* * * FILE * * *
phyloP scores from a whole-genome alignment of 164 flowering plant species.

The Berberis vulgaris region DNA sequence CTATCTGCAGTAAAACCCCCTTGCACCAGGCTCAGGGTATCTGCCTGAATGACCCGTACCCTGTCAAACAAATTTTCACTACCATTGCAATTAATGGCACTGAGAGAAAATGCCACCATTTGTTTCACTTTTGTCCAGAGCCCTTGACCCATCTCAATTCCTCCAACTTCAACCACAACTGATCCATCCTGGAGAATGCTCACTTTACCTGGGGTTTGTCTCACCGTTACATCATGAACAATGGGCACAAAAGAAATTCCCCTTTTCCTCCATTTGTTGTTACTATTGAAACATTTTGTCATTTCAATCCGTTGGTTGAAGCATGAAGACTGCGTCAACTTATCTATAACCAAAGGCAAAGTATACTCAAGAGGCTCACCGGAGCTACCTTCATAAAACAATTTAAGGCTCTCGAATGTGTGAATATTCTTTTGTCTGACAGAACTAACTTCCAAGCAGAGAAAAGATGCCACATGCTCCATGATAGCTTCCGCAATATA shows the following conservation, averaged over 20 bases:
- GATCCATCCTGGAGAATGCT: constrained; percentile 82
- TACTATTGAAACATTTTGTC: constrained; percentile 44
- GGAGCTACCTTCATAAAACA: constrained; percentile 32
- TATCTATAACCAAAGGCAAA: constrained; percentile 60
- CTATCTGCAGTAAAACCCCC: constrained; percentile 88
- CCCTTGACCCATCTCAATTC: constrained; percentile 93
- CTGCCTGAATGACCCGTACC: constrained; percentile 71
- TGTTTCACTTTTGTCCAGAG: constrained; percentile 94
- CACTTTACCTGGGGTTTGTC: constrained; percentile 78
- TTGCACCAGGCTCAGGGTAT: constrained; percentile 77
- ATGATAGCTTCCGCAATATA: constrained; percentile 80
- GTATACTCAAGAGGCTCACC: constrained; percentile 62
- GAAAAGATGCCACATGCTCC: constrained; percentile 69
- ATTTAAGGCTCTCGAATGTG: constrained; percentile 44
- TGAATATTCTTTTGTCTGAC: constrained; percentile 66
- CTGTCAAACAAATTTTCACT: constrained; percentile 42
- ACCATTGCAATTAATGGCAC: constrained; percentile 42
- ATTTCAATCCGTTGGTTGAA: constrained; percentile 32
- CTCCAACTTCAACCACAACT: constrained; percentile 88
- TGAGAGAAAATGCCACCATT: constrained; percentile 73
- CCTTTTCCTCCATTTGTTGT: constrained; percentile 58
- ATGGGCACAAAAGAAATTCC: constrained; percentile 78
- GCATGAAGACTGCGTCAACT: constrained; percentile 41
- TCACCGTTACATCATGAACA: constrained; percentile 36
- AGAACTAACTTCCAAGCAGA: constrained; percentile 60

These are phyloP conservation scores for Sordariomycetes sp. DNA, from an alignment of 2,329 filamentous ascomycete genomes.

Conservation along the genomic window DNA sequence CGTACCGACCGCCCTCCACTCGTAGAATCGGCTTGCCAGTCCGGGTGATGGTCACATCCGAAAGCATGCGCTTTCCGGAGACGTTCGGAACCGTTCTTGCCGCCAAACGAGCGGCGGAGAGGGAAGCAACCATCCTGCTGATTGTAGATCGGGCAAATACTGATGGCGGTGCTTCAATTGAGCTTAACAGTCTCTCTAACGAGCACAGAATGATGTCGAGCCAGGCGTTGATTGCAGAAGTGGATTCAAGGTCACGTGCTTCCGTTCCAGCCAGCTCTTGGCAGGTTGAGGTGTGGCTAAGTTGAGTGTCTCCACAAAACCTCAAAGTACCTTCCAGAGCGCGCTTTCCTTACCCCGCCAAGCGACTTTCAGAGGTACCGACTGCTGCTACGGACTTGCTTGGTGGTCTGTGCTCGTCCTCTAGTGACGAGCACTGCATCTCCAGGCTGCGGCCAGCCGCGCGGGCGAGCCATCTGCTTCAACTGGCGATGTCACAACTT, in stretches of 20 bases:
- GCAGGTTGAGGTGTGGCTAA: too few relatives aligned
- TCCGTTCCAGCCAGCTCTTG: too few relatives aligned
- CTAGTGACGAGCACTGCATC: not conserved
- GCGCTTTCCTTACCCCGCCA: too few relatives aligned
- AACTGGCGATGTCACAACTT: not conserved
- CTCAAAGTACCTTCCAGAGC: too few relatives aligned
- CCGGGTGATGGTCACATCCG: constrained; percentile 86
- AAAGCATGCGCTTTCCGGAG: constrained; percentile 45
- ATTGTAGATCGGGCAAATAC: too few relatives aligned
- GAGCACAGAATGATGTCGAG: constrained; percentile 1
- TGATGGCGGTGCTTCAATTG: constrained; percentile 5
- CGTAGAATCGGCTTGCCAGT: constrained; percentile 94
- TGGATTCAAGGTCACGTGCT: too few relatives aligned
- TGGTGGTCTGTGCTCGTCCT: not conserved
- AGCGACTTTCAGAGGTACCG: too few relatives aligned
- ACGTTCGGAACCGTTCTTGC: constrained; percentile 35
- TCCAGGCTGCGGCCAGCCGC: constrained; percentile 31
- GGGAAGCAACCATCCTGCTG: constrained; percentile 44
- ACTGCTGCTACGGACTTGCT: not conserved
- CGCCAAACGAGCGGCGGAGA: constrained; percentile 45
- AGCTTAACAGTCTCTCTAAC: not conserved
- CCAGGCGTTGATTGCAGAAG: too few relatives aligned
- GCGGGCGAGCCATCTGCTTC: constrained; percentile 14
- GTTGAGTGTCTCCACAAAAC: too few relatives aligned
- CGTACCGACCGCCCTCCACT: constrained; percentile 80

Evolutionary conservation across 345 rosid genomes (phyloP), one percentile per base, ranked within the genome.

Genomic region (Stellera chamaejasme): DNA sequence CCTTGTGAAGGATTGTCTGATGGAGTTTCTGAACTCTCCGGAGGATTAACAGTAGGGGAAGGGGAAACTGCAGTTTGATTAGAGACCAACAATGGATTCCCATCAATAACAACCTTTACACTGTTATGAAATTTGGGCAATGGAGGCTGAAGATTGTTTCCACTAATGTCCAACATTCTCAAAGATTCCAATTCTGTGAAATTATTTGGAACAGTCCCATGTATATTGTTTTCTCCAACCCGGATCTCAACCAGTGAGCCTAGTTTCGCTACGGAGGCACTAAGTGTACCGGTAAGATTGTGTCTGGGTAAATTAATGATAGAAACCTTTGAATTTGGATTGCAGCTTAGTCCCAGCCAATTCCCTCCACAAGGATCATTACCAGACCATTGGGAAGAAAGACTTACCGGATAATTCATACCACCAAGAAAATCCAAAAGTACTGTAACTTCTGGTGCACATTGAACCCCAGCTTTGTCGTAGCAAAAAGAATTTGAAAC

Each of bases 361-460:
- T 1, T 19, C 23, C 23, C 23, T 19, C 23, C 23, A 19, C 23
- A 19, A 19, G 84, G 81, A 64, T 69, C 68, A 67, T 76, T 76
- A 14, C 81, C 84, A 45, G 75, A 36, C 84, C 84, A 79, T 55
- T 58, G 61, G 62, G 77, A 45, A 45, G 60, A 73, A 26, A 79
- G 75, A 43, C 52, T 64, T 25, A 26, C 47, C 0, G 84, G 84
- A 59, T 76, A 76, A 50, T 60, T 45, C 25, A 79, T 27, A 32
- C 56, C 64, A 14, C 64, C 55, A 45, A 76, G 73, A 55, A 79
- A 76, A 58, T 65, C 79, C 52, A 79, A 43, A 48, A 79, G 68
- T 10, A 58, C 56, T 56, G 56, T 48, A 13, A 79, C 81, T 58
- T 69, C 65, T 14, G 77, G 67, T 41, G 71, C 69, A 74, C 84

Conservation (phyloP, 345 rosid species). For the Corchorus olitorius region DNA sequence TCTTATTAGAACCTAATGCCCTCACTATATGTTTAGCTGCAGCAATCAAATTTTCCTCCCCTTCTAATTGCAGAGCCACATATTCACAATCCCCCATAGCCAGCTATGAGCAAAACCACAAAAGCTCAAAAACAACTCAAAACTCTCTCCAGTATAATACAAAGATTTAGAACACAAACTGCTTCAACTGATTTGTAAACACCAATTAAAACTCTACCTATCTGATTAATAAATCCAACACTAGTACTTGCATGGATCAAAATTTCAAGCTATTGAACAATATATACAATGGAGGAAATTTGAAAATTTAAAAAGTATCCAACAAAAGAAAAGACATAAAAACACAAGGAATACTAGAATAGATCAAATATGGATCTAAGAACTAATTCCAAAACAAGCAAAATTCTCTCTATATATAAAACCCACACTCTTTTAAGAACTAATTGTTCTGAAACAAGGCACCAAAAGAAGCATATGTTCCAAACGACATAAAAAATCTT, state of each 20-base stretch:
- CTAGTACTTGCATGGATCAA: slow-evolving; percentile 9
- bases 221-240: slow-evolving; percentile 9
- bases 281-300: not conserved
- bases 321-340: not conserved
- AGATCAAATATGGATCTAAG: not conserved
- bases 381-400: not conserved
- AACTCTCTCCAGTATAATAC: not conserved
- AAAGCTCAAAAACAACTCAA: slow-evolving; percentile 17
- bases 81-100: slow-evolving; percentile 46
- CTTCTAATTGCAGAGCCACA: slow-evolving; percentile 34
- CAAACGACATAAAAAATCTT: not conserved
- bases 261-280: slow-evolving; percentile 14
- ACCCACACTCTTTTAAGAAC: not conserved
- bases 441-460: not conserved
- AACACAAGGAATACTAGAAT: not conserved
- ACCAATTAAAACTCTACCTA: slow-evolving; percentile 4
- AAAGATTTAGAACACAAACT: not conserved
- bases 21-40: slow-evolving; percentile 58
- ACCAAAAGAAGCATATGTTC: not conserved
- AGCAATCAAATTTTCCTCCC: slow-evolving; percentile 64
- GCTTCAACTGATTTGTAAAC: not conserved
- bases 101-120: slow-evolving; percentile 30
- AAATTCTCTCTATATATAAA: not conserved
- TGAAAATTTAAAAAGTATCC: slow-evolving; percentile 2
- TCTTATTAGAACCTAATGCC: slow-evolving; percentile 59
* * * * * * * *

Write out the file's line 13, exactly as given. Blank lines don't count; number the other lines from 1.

- ATGATAGCTTCCGCAATATA: constrained; percentile 80